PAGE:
Thursday, 29 November 2012

Motivation Presentation By Cikgu Asmah

Important tips to learn English

Question words

Question words


WHO is only used when referring to people. (= I want to know the person)
  • Who is the best football player in the world?
  • Who are your best friends?
  • Who is that strange guy over there?


WHERE is used when referring to a place or location. (= I want to know the place)
  • Where is the library?
  • Where do you live?
  • Where are my shoes?


WHEN is used to refer to a time or an occasion. (= I want to know the time)
  • When do the shops open?
  • When is his birthday?
  • When are we going to finish?


WHY is used to obtain an explanation or a reason. (= I want to know the reason)
  • Why do we need a nanny?
  • Why are they always late?
  • Why does he complain all the time?
Normally the response begins with "Because..."


WHAT is used to refer to specific information. (= I want to know the thing)
  • What is your name?
  • What is her favourite colour?
  • What is the time?


WHICH is used when a choice needs to be made. (= I want to know the thing between alternatives)
  • Which drink did you order – the rum or the beer?
  • Which day do you prefer for a meeting – today or tomorrow?
  • Which is better - this one or that one?


HOW is used to describe the manner that something is done. (= I want to know the way)
  • How do you cook paella?
  • How does he know the answer?
  • How can I learn English quickly?

With HOW there are a number of other expressions that are used in questions:

How much – refers to a quantity or a price (uncountable nouns)
  • How much time do you have to finish the test?
  • How much is the jacket on display in the window?
  • How much money will I need?

How many – refers to a quantity (countable nouns)
  • How many days are there in April?
  • How many people live in this city?
  • How many brothers and sister do you have?

How often – refers to frequency
  • How often do you visit your grandmother?
  • How often does she study?
  • How often are you sick?

How far – refers to distance
  • How far is the university from your house?
  • How far is the bus stop from here?

Saturday, 24 November 2012

Either/or and neither/nor

Either/or and neither/nor - beware double negatives

'Neither' is used with 'nor'. (This pairing plays a negative role in the sentence - explained below.)

'Either' is used with 'or'. (Sometimes, the word 'either' is omitted.)

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Either/Or and Neither/Nor

The pairings either/or and neither/nor can be used to group two people or things. Although not a major grammatical error, the grouping of more than two things is frowned upon by some style conventions.


 Neither the forwards nor the scrumhalf, all of whom were within 10 metres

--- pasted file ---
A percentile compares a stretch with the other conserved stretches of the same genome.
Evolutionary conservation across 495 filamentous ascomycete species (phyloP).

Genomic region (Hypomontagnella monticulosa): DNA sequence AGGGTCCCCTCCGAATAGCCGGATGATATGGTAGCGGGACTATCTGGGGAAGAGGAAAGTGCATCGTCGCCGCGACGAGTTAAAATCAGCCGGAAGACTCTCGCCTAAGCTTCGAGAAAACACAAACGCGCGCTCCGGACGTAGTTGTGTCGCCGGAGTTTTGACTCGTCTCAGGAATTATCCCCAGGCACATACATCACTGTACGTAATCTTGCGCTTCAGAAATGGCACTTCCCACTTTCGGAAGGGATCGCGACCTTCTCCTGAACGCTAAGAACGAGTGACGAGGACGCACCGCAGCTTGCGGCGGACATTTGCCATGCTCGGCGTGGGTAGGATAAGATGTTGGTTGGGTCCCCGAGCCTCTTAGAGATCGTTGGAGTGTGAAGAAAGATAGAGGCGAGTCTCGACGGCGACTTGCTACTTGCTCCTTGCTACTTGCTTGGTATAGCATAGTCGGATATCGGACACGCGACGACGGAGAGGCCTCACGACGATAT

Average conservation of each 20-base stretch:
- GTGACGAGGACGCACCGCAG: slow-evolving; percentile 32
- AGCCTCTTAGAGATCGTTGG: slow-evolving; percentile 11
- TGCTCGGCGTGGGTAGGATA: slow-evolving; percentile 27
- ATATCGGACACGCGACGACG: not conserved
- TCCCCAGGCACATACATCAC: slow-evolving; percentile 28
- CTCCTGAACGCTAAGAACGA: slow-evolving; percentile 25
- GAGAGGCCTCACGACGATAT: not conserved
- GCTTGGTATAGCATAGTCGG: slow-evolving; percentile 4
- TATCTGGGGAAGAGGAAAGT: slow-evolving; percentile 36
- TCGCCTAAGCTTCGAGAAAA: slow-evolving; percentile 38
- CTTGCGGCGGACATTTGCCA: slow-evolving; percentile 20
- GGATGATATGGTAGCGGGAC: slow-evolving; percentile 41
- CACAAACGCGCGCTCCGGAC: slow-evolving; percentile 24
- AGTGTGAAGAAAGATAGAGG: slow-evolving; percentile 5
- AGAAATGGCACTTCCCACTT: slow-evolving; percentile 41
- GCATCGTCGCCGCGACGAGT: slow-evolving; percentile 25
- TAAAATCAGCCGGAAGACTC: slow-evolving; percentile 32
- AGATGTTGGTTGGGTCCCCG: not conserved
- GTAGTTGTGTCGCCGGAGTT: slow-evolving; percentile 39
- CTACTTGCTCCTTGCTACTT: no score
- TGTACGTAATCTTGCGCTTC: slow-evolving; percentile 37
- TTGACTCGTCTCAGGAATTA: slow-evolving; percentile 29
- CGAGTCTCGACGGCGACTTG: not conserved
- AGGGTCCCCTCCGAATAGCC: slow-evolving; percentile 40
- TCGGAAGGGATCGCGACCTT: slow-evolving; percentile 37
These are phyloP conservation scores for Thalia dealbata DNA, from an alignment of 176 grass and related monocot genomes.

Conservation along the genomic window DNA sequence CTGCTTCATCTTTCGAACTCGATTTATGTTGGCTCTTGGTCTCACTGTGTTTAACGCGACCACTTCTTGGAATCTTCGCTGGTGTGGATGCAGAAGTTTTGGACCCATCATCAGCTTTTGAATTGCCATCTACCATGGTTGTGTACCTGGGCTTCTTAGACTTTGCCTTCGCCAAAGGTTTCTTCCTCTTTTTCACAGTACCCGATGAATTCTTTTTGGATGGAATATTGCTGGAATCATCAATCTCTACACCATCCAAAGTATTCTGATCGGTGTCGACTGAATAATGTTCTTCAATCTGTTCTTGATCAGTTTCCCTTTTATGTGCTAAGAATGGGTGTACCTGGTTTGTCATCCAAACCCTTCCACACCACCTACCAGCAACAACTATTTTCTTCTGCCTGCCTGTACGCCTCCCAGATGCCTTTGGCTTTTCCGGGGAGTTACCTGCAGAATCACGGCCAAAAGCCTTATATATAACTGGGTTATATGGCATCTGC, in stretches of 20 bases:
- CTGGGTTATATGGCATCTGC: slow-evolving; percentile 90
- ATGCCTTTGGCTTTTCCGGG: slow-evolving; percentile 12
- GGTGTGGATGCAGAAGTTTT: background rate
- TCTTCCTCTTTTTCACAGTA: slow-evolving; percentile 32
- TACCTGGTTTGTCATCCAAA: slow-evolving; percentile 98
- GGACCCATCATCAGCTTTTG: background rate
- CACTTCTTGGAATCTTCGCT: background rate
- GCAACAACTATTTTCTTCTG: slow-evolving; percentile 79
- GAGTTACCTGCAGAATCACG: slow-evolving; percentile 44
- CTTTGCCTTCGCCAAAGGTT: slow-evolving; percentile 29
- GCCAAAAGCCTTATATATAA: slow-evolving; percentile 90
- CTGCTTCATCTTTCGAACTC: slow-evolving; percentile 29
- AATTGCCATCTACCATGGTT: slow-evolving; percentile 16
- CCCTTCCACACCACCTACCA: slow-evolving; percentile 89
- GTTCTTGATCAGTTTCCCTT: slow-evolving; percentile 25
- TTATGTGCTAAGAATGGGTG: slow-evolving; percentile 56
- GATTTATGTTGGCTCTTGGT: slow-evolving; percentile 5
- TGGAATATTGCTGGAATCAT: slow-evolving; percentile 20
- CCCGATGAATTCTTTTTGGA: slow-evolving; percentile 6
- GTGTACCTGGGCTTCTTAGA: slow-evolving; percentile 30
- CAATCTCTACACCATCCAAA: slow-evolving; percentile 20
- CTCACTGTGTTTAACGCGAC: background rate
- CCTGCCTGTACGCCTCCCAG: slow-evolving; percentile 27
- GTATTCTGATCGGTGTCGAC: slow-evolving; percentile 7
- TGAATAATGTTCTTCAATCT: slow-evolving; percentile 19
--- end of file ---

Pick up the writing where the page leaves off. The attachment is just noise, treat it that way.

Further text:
of the tackle, nor the crowd appealed for a foul.  (three things grouped)

 I could neither laugh nor cry. 

 Either the clerk or the secretary has the keys to the Rover. 
(Note: "has" is correct / "have" would be wrong / See the lesson Either/Or Singular or Plural?)

 The clerk or the secretary has the keys to the Rover.  ('Either' left out)

 He did not find the key either on or under the mat. 

Beware Double Negative

The pairing neither/nor plays a negative role in the sentence.  Be careful not to use a double negative.

 Adam did not find the key neither on nor under the mat. 
(This is a double negative.)

 He did not mention neither the flooding nor the landslide. 
(This is a double negative.)

 He mentioned neither the flooding nor the landslide.  

 He did not mention either the flooding or the landslide. 

Full stops (periods) in contractions

If the last letter of a contraction is the same as the last letter of the whole word, then no full stop (period ) is required.

Full Stops (Periods) in Contractions

Only use a full stop (period) at the end of a contraction if its last letter is different to the last letter of the whole word.


 Mr (contraction of Mister) 

 Revd (contraction of Reverend)  

 Rev. (also a contraction of Reverend) 

 para. (contraction of paragraph) 

 paras (contraction of paragraphs) 

 Dr. (contraction of Doctor; r is the last letter of Dr and Doctor) 

 para (contraction of paragraph; last letters are different -
full stop required) 

 The theory is supported by Prof. Munro. 

Thursday, 22 November 2012

To be - Positive Sentences & Contractions

To be - Positive Sentences & Contractions

Full Forms of the verb to be:

a student.
a teacher.
a journalist.
a book.

Well, try out these exercises:-

Click the URL below to try out the exercises

Wednesday, 21 November 2012


Punctuation is the system of symbols (. , ! ? " - : etc) that we use to separate sentences and parts of sentences, and to make their meaning clear. Each symbol is called a "punctuation mark".

The Value of Punctuation

An English teacher wrote these words on the board:
woman without her man is nothing
The teacher then asked the students to punctuate the words correctly. 
The men wrote the top line. The women wrote the bottom line.

The value of punctuation

See , Punctuation is so interesting !!!

Plural rules in English

Plural Rules in English